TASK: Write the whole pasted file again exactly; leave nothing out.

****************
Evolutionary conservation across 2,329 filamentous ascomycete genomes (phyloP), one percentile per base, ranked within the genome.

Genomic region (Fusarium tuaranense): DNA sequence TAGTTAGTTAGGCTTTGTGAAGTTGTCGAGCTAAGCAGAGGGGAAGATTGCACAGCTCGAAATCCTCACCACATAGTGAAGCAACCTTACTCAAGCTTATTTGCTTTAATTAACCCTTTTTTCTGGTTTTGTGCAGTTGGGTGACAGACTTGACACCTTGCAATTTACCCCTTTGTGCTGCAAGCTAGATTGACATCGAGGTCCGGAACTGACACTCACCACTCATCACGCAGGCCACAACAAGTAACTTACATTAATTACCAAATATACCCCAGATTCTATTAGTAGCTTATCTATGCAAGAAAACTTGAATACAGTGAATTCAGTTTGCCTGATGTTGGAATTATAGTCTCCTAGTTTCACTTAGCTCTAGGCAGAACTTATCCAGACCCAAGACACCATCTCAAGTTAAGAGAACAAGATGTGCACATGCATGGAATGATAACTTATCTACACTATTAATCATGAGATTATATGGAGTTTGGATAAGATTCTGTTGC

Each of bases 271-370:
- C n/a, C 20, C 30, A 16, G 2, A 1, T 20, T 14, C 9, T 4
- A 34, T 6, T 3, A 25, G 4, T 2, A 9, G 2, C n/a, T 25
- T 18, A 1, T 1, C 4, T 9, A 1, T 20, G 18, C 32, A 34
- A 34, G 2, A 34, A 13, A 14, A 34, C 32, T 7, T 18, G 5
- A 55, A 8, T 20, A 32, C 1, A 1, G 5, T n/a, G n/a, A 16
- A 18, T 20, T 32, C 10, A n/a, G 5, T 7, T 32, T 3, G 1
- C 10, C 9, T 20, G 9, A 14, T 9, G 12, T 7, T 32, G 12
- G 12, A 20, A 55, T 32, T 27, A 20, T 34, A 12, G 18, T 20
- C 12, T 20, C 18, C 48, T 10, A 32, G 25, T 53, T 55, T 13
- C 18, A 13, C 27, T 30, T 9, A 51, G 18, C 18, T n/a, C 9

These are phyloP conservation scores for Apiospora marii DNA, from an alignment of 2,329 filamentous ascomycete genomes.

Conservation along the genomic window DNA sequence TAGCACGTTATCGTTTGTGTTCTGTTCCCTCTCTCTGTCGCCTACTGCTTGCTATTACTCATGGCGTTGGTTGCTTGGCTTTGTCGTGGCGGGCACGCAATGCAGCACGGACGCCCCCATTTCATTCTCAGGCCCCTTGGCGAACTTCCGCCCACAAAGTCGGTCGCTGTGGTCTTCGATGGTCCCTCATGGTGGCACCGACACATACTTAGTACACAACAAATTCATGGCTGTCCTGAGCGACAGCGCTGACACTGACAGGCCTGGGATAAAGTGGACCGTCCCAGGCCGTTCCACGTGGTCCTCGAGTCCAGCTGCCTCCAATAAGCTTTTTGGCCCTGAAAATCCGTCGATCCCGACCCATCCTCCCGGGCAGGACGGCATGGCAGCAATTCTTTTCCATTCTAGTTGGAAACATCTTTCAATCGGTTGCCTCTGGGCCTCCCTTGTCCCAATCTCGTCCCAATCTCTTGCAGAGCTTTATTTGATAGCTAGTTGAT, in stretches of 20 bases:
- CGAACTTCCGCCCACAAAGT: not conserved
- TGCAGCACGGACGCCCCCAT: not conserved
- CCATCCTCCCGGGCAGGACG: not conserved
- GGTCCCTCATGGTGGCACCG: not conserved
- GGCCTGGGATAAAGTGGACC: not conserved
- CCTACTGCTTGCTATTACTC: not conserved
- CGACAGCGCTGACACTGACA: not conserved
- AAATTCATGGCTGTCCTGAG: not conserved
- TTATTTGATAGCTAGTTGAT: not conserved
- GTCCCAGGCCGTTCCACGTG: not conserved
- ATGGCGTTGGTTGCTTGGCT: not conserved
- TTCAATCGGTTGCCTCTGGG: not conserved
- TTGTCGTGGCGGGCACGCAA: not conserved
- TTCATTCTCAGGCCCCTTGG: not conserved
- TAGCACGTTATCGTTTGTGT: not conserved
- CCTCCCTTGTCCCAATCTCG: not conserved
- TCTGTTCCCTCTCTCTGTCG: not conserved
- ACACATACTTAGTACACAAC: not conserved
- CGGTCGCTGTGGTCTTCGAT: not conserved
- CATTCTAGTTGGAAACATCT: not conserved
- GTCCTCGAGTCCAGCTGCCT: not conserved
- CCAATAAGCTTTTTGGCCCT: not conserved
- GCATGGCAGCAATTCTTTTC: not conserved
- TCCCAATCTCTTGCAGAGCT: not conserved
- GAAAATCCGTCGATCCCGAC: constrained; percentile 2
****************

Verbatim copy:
Evolutionary conservation across 2,329 filamentous ascomycete genomes (phyloP), one percentile per base, ranked within the genome.

Genomic region (Fusarium tuaranense): DNA sequence TAGTTAGTTAGGCTTTGTGAAGTTGTCGAGCTAAGCAGAGGGGAAGATTGCACAGCTCGAAATCCTCACCACATAGTGAAGCAACCTTACTCAAGCTTATTTGCTTTAATTAACCCTTTTTTCTGGTTTTGTGCAGTTGGGTGACAGACTTGACACCTTGCAATTTACCCCTTTGTGCTGCAAGCTAGATTGACATCGAGGTCCGGAACTGACACTCACCACTCATCACGCAGGCCACAACAAGTAACTTACATTAATTACCAAATATACCCCAGATTCTATTAGTAGCTTATCTATGCAAGAAAACTTGAATACAGTGAATTCAGTTTGCCTGATGTTGGAATTATAGTCTCCTAGTTTCACTTAGCTCTAGGCAGAACTTATCCAGACCCAAGACACCATCTCAAGTTAAGAGAACAAGATGTGCACATGCATGGAATGATAACTTATCTACACTATTAATCATGAGATTATATGGAGTTTGGATAAGATTCTGTTGC

Each of bases 271-370:
- C n/a, C 20, C 30, A 16, G 2, A 1, T 20, T 14, C 9, T 4
- A 34, T 6, T 3, A 25, G 4, T 2, A 9, G 2, C n/a, T 25
- T 18, A 1, T 1, C 4, T 9, A 1, T 20, G 18, C 32, A 34
- A 34, G 2, A 34, A 13, A 14, A 34, C 32, T 7, T 18, G 5
- A 55, A 8, T 20, A 32, C 1, A 1, G 5, T n/a, G n/a, A 16
- A 18, T 20, T 32, C 10, A n/a, G 5, T 7, T 32, T 3, G 1
- C 10, C 9, T 20, G 9, A 14, T 9, G 12, T 7, T 32, G 12
- G 12, A 20, A 55, T 32, T 27, A 20, T 34, A 12, G 18, T 20
- C 12, T 20, C 18, C 48, T 10, A 32, G 25, T 53, T 55, T 13
- C 18, A 13, C 27, T 30, T 9, A 51, G 18, C 18, T n/a, C 9

These are phyloP conservation scores for Apiospora marii DNA, from an alignment of 2,329 filamentous ascomycete genomes.

Conservation along the genomic window DNA sequence TAGCACGTTATCGTTTGTGTTCTGTTCCCTCTCTCTGTCGCCTACTGCTTGCTATTACTCATGGCGTTGGTTGCTTGGCTTTGTCGTGGCGGGCACGCAATGCAGCACGGACGCCCCCATTTCATTCTCAGGCCCCTTGGCGAACTTCCGCCCACAAAGTCGGTCGCTGTGGTCTTCGATGGTCCCTCATGGTGGCACCGACACATACTTAGTACACAACAAATTCATGGCTGTCCTGAGCGACAGCGCTGACACTGACAGGCCTGGGATAAAGTGGACCGTCCCAGGCCGTTCCACGTGGTCCTCGAGTCCAGCTGCCTCCAATAAGCTTTTTGGCCCTGAAAATCCGTCGATCCCGACCCATCCTCCCGGGCAGGACGGCATGGCAGCAATTCTTTTCCATTCTAGTTGGAAACATCTTTCAATCGGTTGCCTCTGGGCCTCCCTTGTCCCAATCTCGTCCCAATCTCTTGCAGAGCTTTATTTGATAGCTAGTTGAT, in stretches of 20 bases:
- CGAACTTCCGCCCACAAAGT: not conserved
- TGCAGCACGGACGCCCCCAT: not conserved
- CCATCCTCCCGGGCAGGACG: not conserved
- GGTCCCTCATGGTGGCACCG: not conserved
- GGCCTGGGATAAAGTGGACC: not conserved
- CCTACTGCTTGCTATTACTC: not conserved
- CGACAGCGCTGACACTGACA: not conserved
- AAATTCATGGCTGTCCTGAG: not conserved
- TTATTTGATAGCTAGTTGAT: not conserved
- GTCCCAGGCCGTTCCACGTG: not conserved
- ATGGCGTTGGTTGCTTGGCT: not conserved
- TTCAATCGGTTGCCTCTGGG: not conserved
- TTGTCGTGGCGGGCACGCAA: not conserved
- TTCATTCTCAGGCCCCTTGG: not conserved
- TAGCACGTTATCGTTTGTGT: not conserved
- CCTCCCTTGTCCCAATCTCG: not conserved
- TCTGTTCCCTCTCTCTGTCG: not conserved
- ACACATACTTAGTACACAAC: not conserved
- CGGTCGCTGTGGTCTTCGAT: not conserved
- CATTCTAGTTGGAAACATCT: not conserved
- GTCCTCGAGTCCAGCTGCCT: not conserved
- CCAATAAGCTTTTTGGCCCT: not conserved
- GCATGGCAGCAATTCTTTTC: not conserved
- TCCCAATCTCTTGCAGAGCT: not conserved
- GAAAATCCGTCGATCCCGAC: constrained; percentile 2